The murder of a successful advertising executive leads Detective Virgil Flowers to the unlikely scene of the crime: a peaceful and bucolic wooded resort with as many suspects as it has secrets...
While competing in a fishing tournament in a remote area of northern Minnesota, Virgil Flowers receives a call from Lucas Davenport to investigate a brutal murder at a nearby resort for women only. As Virgil begins investigating, he finds a web of connections between the people at the resort, the victim, and some local women, notably a talented and popular country singer. The more Virgil digs, the more he discovers the arrows of suspicion point in many directions, encompassing a multitude of motivations: jealousy, blackmail, greed, anger, and fear.
Then Virgil discovers something that sends his investigation reeling. This is not the first murder connected to the Eagle Nest Lodge. Nor will it be the last...
Near the start of bestseller Sandford's winning third thriller to feature Virgil Flowers of the Minnesota Bureau of Criminal Apprehension (after Heat Lightning), Virgil gets a call while muskie fishing from his boss, Lucas Davenport (the hero of Sandford's long-running Prey series). Lucas orders Virgil to look into the shooting death of Erica McDill, an ad agency exec from Minneapolis and a big supporter of the Democratic Party, who was staying at the Eagle Nest Lodge in nearby Grand Rapids. A talk with lodge owner Margery Stanhope turns up unusual details: Margery's clientele is mostly lesbian; an all-female rock band is involved; guests who are so inclined can buy young men for an evening's pleasure; and financial reasons could explain the murder. It's a complicated case, but Virgil is up to the task, and, as always, he's funny, smart and tough when he needs to be and catnip to the ladies. 500,000 first printing.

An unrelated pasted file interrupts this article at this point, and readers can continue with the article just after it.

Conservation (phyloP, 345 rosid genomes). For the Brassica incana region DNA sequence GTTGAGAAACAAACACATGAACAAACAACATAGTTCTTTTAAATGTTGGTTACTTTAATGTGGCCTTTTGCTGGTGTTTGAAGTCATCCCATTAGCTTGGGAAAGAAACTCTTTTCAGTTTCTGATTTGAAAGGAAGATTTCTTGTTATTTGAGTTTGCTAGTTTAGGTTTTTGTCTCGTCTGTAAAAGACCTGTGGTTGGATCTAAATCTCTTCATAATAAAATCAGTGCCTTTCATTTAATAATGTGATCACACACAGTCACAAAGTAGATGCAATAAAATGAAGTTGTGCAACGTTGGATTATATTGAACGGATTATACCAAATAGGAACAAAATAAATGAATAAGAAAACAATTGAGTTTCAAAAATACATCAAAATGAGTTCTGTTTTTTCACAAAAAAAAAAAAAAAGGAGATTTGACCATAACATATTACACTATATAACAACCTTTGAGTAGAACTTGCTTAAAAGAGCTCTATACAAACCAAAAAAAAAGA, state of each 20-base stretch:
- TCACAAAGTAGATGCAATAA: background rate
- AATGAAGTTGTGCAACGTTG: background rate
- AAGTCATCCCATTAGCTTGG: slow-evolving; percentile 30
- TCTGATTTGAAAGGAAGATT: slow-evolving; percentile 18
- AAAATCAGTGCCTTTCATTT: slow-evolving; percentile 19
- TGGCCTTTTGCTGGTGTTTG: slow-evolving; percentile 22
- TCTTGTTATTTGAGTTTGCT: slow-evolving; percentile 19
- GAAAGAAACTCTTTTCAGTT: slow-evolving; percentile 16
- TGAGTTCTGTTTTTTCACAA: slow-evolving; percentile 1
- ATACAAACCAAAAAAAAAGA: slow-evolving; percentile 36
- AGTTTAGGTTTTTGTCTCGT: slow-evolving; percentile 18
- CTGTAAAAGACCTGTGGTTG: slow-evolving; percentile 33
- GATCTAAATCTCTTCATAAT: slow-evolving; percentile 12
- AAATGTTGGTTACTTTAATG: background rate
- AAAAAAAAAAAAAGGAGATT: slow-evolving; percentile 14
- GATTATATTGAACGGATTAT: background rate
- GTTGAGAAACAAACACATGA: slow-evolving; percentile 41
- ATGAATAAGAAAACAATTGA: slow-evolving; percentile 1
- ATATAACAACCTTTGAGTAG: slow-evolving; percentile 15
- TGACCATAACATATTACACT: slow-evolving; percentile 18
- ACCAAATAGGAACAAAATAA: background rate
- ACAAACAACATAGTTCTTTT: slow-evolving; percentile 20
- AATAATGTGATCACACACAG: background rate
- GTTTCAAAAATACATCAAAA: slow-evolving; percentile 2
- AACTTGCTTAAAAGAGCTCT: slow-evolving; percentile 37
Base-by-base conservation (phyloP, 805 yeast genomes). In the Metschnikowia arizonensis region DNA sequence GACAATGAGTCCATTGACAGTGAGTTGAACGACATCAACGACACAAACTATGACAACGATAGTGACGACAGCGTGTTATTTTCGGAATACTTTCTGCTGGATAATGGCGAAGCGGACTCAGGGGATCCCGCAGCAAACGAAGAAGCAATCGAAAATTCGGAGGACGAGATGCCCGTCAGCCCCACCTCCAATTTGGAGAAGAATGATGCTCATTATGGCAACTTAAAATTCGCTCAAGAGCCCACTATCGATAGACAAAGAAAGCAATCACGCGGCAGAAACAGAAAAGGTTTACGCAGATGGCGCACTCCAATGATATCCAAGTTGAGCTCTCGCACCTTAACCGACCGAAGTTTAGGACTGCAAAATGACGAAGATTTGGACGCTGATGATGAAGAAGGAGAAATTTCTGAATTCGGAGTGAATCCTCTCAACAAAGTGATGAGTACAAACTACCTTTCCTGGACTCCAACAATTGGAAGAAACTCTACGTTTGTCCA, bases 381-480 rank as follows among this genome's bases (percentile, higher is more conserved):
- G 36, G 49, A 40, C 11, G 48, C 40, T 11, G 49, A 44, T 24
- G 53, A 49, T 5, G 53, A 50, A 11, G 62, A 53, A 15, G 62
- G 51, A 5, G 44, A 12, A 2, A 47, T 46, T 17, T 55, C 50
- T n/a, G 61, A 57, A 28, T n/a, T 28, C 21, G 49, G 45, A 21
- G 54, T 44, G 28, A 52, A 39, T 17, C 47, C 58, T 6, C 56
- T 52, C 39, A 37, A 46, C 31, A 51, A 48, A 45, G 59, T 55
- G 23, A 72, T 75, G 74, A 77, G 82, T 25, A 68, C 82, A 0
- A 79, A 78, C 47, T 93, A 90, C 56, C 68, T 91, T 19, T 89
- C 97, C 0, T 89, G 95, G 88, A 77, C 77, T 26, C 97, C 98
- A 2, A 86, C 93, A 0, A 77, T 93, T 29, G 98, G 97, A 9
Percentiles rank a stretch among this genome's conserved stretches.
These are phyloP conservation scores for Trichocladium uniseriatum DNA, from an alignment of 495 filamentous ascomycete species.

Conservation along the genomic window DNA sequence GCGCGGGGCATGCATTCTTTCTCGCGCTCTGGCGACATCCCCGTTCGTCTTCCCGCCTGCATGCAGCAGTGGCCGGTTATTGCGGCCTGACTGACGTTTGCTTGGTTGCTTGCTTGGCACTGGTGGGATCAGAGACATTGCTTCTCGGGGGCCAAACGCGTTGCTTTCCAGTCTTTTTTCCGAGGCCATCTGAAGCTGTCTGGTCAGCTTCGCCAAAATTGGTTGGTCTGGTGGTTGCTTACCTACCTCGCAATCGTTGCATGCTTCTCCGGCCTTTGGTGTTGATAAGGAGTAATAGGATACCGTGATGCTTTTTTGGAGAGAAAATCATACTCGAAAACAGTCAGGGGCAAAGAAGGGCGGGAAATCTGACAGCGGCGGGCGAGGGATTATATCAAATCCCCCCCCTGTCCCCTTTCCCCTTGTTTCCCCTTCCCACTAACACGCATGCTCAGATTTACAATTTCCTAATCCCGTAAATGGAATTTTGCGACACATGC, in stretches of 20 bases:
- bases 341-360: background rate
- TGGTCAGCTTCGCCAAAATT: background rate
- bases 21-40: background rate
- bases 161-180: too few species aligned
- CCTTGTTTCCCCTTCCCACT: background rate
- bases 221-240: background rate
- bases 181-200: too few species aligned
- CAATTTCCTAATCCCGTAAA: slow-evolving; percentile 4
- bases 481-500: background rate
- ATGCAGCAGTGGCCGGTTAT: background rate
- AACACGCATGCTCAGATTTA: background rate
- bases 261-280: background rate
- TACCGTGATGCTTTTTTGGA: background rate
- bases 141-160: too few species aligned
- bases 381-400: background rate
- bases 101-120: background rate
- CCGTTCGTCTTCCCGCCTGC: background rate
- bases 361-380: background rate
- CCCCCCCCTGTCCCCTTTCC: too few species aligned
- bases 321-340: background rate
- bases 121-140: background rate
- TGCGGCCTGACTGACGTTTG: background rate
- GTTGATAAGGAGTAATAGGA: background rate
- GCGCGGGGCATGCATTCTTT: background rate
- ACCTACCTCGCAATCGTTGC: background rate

Virgil's brain is scrambled by sex fantasies in this thin plot. I knew whodunit before page 50.
Did not see that coming in any shape or form
Best ending ever
I liked the whole book, especially the music industry angle, but it was worth reading simply for the last two sentences.